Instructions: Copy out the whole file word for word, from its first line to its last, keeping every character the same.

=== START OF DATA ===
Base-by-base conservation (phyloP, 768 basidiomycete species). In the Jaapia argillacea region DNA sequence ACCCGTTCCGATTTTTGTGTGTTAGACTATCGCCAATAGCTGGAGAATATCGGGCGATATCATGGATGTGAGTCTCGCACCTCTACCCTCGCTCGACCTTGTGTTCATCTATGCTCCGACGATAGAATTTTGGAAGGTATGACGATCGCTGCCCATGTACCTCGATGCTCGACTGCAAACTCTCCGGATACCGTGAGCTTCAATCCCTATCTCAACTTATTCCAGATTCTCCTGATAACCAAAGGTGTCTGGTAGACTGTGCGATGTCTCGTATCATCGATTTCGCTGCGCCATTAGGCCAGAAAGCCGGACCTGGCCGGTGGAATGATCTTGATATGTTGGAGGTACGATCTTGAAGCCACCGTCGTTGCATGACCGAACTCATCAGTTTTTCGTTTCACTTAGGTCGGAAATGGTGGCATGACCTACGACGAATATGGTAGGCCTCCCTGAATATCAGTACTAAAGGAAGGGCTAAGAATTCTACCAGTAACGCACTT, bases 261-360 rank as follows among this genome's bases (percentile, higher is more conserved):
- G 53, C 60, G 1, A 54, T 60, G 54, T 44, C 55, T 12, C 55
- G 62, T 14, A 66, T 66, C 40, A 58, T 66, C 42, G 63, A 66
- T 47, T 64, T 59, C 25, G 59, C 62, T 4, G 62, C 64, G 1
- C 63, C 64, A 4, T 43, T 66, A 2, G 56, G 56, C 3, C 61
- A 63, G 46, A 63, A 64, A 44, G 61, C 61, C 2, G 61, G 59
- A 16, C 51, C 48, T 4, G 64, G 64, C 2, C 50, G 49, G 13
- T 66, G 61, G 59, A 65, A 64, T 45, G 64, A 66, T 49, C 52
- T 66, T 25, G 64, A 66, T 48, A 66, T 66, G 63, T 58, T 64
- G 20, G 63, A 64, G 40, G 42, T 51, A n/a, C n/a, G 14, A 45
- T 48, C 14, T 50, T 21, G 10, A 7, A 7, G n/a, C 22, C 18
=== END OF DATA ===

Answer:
Base-by-base conservation (phyloP, 768 basidiomycete species). In the Jaapia argillacea region DNA sequence ACCCGTTCCGATTTTTGTGTGTTAGACTATCGCCAATAGCTGGAGAATATCGGGCGATATCATGGATGTGAGTCTCGCACCTCTACCCTCGCTCGACCTTGTGTTCATCTATGCTCCGACGATAGAATTTTGGAAGGTATGACGATCGCTGCCCATGTACCTCGATGCTCGACTGCAAACTCTCCGGATACCGTGAGCTTCAATCCCTATCTCAACTTATTCCAGATTCTCCTGATAACCAAAGGTGTCTGGTAGACTGTGCGATGTCTCGTATCATCGATTTCGCTGCGCCATTAGGCCAGAAAGCCGGACCTGGCCGGTGGAATGATCTTGATATGTTGGAGGTACGATCTTGAAGCCACCGTCGTTGCATGACCGAACTCATCAGTTTTTCGTTTCACTTAGGTCGGAAATGGTGGCATGACCTACGACGAATATGGTAGGCCTCCCTGAATATCAGTACTAAAGGAAGGGCTAAGAATTCTACCAGTAACGCACTT, bases 261-360 rank as follows among this genome's bases (percentile, higher is more conserved):
- G 53, C 60, G 1, A 54, T 60, G 54, T 44, C 55, T 12, C 55
- G 62, T 14, A 66, T 66, C 40, A 58, T 66, C 42, G 63, A 66
- T 47, T 64, T 59, C 25, G 59, C 62, T 4, G 62, C 64, G 1
- C 63, C 64, A 4, T 43, T 66, A 2, G 56, G 56, C 3, C 61
- A 63, G 46, A 63, A 64, A 44, G 61, C 61, C 2, G 61, G 59
- A 16, C 51, C 48, T 4, G 64, G 64, C 2, C 50, G 49, G 13
- T 66, G 61, G 59, A 65, A 64, T 45, G 64, A 66, T 49, C 52
- T 66, T 25, G 64, A 66, T 48, A 66, T 66, G 63, T 58, T 64
- G 20, G 63, A 64, G 40, G 42, T 51, A n/a, C n/a, G 14, A 45
- T 48, C 14, T 50, T 21, G 10, A 7, A 7, G n/a, C 22, C 18